The RSRT says "Mr Spottiswood conceded under cross-examination and in a question from Senior Deputy President Drake that he was an experienced industrial relations practitioner and was well aware that to expect any member of any tribunal to answer questions about a decision that the tribunal has made would be improper, and that the President was correct in refusing to answer such questions."

The RSRT also says that Spottiswood promoted an online petition regarding the RSRO to his members, which he knew was wrong:

The petition had been started by Daniel Cozzolino, the General Manager for Metro Freight Lines Pty. Ltd. (Metro Freight). Metro Freight is a medium sized transport company which engages some contractor drivers to whom the 2016 RSRO applies.

The online petition stated that the 2016 RSRO would price truck owner drivers "30+% above the current industry rates". Although Mr Spottiswood had written a press release on 11 February 2016 which indicated the increases in the 2016 RSRO were lower than that, he promoted the petition to NatRoad’s members.

The RSRT has also taken a swipe at those suggesting the online calculator published on the RSRT website in March added to confusion and the need for delays.

"The online calculator is not part of the 2016 RSRO and it has never been suggested it is," the RSRT says.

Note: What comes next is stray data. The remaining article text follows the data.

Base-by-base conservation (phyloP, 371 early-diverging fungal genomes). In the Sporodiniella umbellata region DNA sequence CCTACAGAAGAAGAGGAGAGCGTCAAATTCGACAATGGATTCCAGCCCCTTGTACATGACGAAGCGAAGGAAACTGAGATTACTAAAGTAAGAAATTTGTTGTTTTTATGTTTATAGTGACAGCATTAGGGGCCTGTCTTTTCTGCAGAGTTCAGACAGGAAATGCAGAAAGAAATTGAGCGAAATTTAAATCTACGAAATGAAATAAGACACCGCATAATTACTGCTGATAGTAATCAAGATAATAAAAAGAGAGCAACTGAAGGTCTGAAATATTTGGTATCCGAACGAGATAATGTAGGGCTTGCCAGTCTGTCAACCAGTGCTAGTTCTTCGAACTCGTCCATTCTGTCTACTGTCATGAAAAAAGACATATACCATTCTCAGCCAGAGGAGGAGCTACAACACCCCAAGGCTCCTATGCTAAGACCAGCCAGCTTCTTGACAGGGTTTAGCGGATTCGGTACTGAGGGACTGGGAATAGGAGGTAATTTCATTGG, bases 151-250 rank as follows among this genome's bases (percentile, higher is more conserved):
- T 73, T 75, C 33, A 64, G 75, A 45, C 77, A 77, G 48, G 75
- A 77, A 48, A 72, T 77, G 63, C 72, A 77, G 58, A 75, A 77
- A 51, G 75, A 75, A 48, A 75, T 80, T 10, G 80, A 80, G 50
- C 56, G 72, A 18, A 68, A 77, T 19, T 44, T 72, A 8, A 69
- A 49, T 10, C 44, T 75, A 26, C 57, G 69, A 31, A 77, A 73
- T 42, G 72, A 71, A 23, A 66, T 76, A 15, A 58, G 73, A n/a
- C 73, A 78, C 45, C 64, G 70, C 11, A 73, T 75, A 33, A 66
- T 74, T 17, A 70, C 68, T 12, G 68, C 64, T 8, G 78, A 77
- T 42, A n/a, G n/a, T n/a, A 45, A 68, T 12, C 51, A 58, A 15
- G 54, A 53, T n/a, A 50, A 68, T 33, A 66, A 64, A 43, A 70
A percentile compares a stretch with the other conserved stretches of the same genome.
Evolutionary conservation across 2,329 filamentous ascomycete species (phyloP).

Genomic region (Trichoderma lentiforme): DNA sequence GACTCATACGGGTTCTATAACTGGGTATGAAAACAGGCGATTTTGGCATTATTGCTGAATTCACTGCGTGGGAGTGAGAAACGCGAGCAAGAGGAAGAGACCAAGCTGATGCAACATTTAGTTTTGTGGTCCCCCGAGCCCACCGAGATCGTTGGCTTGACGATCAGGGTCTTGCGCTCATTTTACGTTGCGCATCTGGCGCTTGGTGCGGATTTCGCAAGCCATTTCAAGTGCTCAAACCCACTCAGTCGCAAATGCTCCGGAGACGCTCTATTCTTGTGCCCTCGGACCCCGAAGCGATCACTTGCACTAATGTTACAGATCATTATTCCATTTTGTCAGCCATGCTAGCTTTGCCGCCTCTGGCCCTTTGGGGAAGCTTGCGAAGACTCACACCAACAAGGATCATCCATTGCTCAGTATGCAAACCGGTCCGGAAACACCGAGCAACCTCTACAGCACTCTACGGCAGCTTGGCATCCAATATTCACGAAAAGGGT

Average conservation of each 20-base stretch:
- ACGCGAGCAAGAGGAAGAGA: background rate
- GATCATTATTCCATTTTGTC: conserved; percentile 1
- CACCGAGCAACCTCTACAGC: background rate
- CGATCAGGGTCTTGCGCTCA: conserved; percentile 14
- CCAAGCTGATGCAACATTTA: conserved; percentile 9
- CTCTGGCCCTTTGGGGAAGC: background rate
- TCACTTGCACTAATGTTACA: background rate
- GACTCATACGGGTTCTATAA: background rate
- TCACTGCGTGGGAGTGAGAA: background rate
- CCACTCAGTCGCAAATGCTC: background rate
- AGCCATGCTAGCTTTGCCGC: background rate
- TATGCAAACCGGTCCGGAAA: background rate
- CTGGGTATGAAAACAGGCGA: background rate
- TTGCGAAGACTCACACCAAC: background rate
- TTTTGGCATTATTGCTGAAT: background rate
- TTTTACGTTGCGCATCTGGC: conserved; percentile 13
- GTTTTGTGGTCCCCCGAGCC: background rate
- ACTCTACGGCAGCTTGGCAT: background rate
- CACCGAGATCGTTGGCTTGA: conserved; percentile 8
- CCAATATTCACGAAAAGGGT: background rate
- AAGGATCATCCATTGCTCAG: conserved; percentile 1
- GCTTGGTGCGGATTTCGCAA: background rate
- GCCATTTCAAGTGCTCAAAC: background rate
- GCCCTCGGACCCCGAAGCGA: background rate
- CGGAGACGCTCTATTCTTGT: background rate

"The online calculator does no more than provide in electronic form an outcome which is otherwise achieved by reading the 2016 RSRO."


NatRoad responds

NatRoad has responded to the RSRT, saying its decision "will potentially bankrupt thousands of Australian owner drivers".

In a statement, NatRoad CEO Warren Clark says the tribunal didn’t listen.

"The decision comes despite more than 800 submissions and three days of hearings over Easter when hirers and owner drivers, summonsed under threat of 6 months imprisonment to give evidence, told the Tribunal that the Order spelled ruin for their small businesses, loss of their homes and devastation of rural communities," he says.

"Rather than pay heed to vast numbers of submissions criticising the ambiguities in the Order and the catastrophic and unfair consequences of imposing a two tiered rate system on the transport industry, the Tribunal has sought to blame industry associations and the Fair Work Ombudsman for any uncertainty and confusion.

"Although hundreds of owner drivers wrote to the Tribunal to indicate that their businesses, livelihoods and family homes were in jeopardy, the Tribunal concludes that it is ‘unconvinced on the material before us that the work currently performed by the contractor drivers to whom the 2016 RSRO applies will be lost to others, including ‘fleet operators’, once the 2016 RSRO commences’.

"To all those owner drivers and small and medium transport operators, whether members of NatRoad or otherwise, we will continue to fight for your businesses and against the injustices perpetrated by the Order."